Karlie Kloss is a beautiful girl. She’s also a beautiful girl who is extraordinarily thin. Regardless of whether or not she is naturally built this way, she appears unhealthy by any reasonable standard.
So I’m baffled by the fashion bloggerati’s reaction to the recent alteration of a photo of Kloss in the Japanese magazine Numero. The original image, released by photographer Greg Kadel’s studio earlier this week, shows the skeletal model stretching her arms up and back, ribs and sternum sharply protruding. The image that will appear in Numero, released by the magazine Wednesday, has clearly been Photoshopped, with Kloss’s bones and waist neatly smoothed over with an inch or so of digital flesh. (Note: Even in Numero’s image, Kloss looks too thin by healthy standards.)
Most writers used the incident as a springboard to discuss the objectionable practice of Photoshopping models in fashion magazines. Some were annoyed that Numero airbrushed Kloss’s “banging body,” and said that Kloss looked “strong and sexy” in the original shots. One journalist delicately touched on the subject of reverse Photoshopping and wondered what this particular incident means. In a smart piece for Jezebel, Jenna Sauers discussed the job requirements of being a model and the “veneer of unreality” that results from retouching. Even Kadel’s studio responded with a statement, expressing the photographer’s displeasure that his work had been manipulated.
The fact is, this story goes beyond Photoshop and the ethical implications of digitally altering images of women in magazines. Those are important issues that deserve attention and space in the media, but focusing on them here seems like a missed opportunity and an easy way to deflect the real issue.
The obvious problem is that standards imposed on models – that they must be stick-thin, at any cost – by the fashion industry are irresponsibly embraced and exulted on designers’ runways, in the media, and by advertisers. Everyone knows that images of waif-like models cement unattainable ideals of perfection in the imaginations of girls and women around the world, and can lead to dangerous and tragic consequences. When pro-anorexia websites reappropriate and celebrate images from high-profile fashion magazines – as was the case last year when an equally jarring image of Kloss appeared in the pages of Vogue Italia – you know you have a problem.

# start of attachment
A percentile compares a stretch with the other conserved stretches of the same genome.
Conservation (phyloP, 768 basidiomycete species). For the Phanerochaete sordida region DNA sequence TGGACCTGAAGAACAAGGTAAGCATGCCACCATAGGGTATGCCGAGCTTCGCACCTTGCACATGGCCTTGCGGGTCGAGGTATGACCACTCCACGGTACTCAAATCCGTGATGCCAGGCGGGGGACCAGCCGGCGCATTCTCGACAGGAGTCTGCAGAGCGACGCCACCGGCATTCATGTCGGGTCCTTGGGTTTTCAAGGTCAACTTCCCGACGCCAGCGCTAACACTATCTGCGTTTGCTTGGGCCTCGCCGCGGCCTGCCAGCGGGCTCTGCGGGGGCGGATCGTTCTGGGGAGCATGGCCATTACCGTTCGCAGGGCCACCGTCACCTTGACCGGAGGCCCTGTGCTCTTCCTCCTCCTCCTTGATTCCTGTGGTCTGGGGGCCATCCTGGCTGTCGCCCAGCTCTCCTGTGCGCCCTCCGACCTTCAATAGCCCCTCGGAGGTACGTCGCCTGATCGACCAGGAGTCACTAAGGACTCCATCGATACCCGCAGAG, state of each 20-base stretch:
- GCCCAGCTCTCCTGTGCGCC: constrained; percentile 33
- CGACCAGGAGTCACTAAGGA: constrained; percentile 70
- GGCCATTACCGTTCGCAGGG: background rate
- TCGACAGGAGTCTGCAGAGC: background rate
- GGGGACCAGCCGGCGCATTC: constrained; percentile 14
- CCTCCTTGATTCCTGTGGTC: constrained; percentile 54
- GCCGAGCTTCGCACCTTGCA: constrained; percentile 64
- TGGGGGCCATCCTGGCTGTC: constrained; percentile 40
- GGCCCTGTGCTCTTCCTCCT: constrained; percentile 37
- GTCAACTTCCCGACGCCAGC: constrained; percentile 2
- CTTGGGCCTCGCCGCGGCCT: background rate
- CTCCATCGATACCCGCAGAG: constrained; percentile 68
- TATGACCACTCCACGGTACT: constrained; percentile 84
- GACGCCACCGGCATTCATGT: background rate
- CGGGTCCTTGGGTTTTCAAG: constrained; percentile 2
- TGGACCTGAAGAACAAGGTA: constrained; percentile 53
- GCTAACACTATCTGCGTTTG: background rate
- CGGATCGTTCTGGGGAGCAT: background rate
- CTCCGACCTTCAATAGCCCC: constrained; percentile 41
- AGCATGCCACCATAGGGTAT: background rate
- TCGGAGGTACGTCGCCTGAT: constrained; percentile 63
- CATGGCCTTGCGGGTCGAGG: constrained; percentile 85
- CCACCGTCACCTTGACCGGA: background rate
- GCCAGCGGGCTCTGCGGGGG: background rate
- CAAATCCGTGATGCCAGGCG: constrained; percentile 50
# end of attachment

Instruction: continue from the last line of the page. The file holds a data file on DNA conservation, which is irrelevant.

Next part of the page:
The fashion industry seems to have created a sort of Catch-22: Its standards of attractiveness are ultimately deemed unattractive by the people who hold the reins at the magazines that support the industry. The quick Photoshop fix is misleading and morally reprehensible. A shift in thinking and policy is the only appropriate and ethical solution – one hopes that would also lead to a more diverse, reality-based representation of women’s bodies in media.
For now, models will still wobble down the runways on boney knees, folding into themselves and weighted down by the garments they display. But if more journalists stopped acting like cheerleaders for the fashion industry, and more advertisers owned some sense of social responsibility, photo editors might not have to airbrush frighteningly prominent hip bones, ribs, clavicles, and sternums out of women’s bodies anymore and we could end this argument once and for all.
Sarah Kricheff is the senior style editor at ARTINFO. She can be reached at firstname.lastname@example.org.
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